However, if in the course of time after you have brewed several [extract+steep] batches of the same recipe and have decided that the beer is somehow lacking, there are three ions that can be used to tweak the flavor. These ions are sodium, chloride, and sulfate. Briefly, sodium and chloride act to round out and accentuate the sweetness of the beer, while sulfate (from gypsum, for example) makes the hop bitterness more crisp. [...] Too much sodium and sulfate can combine to produce a very harsh bitterness.
What I edited out (see [...]) has, in my opinion, changed in the last 20 years (once again, see chapter 14 of ... and chapter 8 of ...).
 

kh54s10

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I have brewed about 10 extract and partial mash beers. I never did any water adjustments. In fact - just carbon filtered tap water. I never got "extract twang" And if I was presented with one of my extracts and one of my all grain I don't think I could pick out which was which.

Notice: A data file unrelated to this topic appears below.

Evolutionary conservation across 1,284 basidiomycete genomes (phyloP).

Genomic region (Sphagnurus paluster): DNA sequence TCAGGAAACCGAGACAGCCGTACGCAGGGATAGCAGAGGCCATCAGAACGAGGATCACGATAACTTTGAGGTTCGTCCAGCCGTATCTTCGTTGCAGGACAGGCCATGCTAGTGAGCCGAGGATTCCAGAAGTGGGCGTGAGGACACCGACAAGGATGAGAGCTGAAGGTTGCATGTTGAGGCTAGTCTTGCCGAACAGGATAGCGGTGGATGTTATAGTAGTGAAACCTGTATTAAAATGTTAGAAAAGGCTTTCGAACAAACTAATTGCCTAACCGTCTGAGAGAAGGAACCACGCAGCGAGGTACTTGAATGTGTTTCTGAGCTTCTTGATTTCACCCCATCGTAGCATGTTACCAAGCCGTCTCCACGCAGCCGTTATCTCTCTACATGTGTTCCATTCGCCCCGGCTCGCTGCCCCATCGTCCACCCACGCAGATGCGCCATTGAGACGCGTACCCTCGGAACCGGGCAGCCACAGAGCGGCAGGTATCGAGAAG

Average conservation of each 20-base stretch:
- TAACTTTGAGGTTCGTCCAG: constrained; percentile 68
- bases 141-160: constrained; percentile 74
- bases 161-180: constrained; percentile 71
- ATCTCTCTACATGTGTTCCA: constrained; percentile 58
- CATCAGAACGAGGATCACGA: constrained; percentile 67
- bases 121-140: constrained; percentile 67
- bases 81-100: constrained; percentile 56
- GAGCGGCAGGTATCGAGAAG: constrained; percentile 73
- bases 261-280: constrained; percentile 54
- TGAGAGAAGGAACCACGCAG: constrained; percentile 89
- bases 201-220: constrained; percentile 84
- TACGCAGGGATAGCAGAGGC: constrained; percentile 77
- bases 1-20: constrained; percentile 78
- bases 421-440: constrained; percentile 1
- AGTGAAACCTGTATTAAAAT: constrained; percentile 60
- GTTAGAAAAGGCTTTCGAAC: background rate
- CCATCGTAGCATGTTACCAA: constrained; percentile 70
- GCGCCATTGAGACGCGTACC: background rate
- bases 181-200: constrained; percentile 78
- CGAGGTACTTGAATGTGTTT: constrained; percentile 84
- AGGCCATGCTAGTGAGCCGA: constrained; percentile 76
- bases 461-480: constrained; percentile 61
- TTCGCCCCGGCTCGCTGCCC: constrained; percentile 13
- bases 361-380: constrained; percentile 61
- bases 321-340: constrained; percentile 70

I brew all grain, not because it makes better beer, but because it is fun and I have total control over all the individual ingredients.
 

dmtaylor

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Extract twang is very real. I am sensitive to it. Hand me two beers of the same general recipe extract vs. all-grain and I can tell you with 95% confidence which is which, I swear on my grandmother's grave. Hand me just one beer with extract in it or not and I'll tell you.

Minerals not recommended in extract brewing unless making IPA or pale ale. Extract already contains concentrated minerals. Adding more just serves to accentuate any twang or imperfections, doesn't make it go away or improve it.
 

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Politely asked: without using the words extract or twang, what does extract twang taste like to you?

for example:

Acetaldehyde

Tastes/Smells Like:
Green apples, rotten-apples, freshly cut pumpkin
[...]


Astringent

Tastes/Smells Like:
Tart, vinegary, tannin, drying, puckering sensation, may feel powdery or metallic in the mouth, like sucking on a grape skin or a tea bag